- Not the fastest VPN protocol
- Potentially compromised by the NSA.
- It doesn’t always bypass firewalls
4. Internet Key Exchange, version 2 (IKEv2)
At the low level, IKEv2 is a request-and-response encryption protocol that not only establishes but also handles the Security Association (SA) attribute.
This VPN protocol was developed by both Microsoft and Cisco. The key focuses behind creating IKEv2 was to offer a protocol that is fast, secure, and also stable.
But the major winning point for IKEv2 is stability. Although two tech giants created IKEv2, there also exist open source versions in the wild like OpenIKEv2, and Openswan – if you don’t want to associate with Microsoft at all.
IKEv2 is more secure than L2TP/IPSec. And like L2TP, IKEv2 also uses the IPSec encryption suite. One advantage of IKEv2 is that it has cross-platform compatibility – it can be used on Windows and even mobile devices.
IKEv2 is commonly used on mobile devices. However, it was internally built on Blackberry devices. In terms of speed, IKEv2 is the real deal and is fast than both L2TP and PPTP. If you want to stream content with a VPN, switching to IKEv2 will ensure you don’t see those lags.
As the name OpenVPN goes, it hints at one thing; open-source. OpenVPN is an open-source VPN protocol that is widely used in modern-day VPN services.
It is also touted to be the most secure, and efforts to make it highly secure and reliable are contributed by a vast amount of developers and companies because it’s published under a General Public License(GNU).
OpenVPN is based on two communication protocols that are used in transmitting the data between a client and a server: OpenVPN UDP and OpenVPN TCP.
OpenVPN UDP (User Datagram Protocol) is used for low-latency data transmission because of the lack of redundancy built inside. Using UDP is appropriate if you want high-speed data transmission.
On the other hand, TCP(Transmission Control Protocol) overlooks the faster transfer speed offered by UDP in favor of reliability. The most important thing to note, however, is VPN providers often offer both TCP and UDP so you can choose whatever you want depending on the use case.
- More versatile
- Can be hard to setup for beginners
Lastly, there is Wireguard which, currently, is still in its infancy stages. The new VPN protocol aims to deliver several improvements over the current popular standards. WireGuard is the new protocol in town with major advantages, including its ease of deployment, lightweight nature, better reliability, and faster connection speeds.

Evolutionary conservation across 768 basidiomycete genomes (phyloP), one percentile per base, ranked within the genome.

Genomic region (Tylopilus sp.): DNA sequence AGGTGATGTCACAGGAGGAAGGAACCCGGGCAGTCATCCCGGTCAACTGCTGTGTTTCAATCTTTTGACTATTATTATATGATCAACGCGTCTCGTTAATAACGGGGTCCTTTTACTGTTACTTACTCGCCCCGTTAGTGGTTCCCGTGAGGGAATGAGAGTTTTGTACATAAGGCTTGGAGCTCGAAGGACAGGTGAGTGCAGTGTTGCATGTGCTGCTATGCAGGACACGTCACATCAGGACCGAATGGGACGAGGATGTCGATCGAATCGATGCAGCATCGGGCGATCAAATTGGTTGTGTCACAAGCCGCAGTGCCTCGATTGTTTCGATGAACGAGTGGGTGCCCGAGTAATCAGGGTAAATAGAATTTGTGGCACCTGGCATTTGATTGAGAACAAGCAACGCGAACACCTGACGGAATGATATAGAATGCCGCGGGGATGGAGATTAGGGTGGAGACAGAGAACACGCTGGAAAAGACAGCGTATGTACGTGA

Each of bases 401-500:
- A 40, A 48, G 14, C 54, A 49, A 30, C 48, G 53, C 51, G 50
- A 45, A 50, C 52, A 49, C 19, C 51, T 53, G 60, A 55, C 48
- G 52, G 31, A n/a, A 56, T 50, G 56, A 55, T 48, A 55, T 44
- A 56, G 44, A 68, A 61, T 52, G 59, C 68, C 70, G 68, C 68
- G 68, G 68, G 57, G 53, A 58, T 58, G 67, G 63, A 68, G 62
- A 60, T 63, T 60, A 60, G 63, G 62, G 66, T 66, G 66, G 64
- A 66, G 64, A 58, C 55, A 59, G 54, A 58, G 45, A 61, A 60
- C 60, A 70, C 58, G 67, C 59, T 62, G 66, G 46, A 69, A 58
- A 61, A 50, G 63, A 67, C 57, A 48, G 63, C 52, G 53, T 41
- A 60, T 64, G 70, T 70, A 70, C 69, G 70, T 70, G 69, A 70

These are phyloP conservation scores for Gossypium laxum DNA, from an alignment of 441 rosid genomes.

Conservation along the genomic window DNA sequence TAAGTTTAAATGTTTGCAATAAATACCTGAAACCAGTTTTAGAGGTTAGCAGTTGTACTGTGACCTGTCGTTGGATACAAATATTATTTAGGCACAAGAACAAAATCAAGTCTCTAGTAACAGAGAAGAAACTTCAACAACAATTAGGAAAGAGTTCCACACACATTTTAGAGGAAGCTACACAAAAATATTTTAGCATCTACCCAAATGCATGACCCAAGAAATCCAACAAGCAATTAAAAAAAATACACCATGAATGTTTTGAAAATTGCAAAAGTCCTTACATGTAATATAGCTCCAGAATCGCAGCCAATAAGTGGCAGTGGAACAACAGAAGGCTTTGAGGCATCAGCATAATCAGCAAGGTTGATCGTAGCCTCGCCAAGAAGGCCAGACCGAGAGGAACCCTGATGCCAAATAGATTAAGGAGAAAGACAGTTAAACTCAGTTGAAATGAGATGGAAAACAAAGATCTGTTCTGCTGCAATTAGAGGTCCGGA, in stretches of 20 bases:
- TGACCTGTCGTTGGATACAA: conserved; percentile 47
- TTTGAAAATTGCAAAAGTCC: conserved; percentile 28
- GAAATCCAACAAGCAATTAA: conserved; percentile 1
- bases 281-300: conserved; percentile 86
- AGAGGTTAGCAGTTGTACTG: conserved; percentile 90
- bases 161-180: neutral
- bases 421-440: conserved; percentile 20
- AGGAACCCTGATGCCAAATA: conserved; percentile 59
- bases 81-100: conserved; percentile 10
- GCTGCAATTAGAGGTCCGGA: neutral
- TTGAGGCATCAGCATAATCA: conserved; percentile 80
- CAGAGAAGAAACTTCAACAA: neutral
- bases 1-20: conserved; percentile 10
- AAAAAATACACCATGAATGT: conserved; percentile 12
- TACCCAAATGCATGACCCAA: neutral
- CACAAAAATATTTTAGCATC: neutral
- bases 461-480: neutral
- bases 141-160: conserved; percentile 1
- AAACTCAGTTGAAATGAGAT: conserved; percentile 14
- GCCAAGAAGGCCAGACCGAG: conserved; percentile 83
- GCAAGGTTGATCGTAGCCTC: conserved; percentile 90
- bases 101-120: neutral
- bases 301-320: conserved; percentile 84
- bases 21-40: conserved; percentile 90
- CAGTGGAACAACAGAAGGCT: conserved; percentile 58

WireGuard also leverages cryptography for robust security. Its security is more robust than OpenVPN and IPSec/IKEv2, the current VPN protocol security champions.
Being a new player in the industry, WireGuard is yet to be embraced by many VPN companies. Only a handful use WiredGuard, even our list of best VPN apps for Android.
So far, Mullvad and TorGuard have already jumped on the early train but more providers are also adopting the new protocol.
Mullvad even vouches for WireGuard for its allegedly “state-of-the-art cryptography” and simplicity that surpasses both IPsec and OpenVPN.
Currently, the protocol is still in experimental stages.
- Robust security
- Open source
What is the fastest VPN protocol?
Wireguard is the fastest VPN protocol. Regardless of what you’re doing, streaming, downloading large files, or gaming online, Wireguard provides the most fastest speeds of all VPN protocols. The major downside is the protocol is not yet widely supported by modern VPN services.
What is the most secure VPN protocol?
The most commonly recommended VPN protocol for security is OpenVPN. It is open-source and employs robust encryption standards for security. OpenVPN includes 256-bit Advanced Encryption Standard by default. Its strong encryption is the major reason why its own of the commonly used protocol by VPN providers.
What is the easiest VPN protocol to set up?
The easiest VPN protocol to setup by far is PPTP. However, thus is an outdated protocol and it’s lax security doesn’t make it suitable.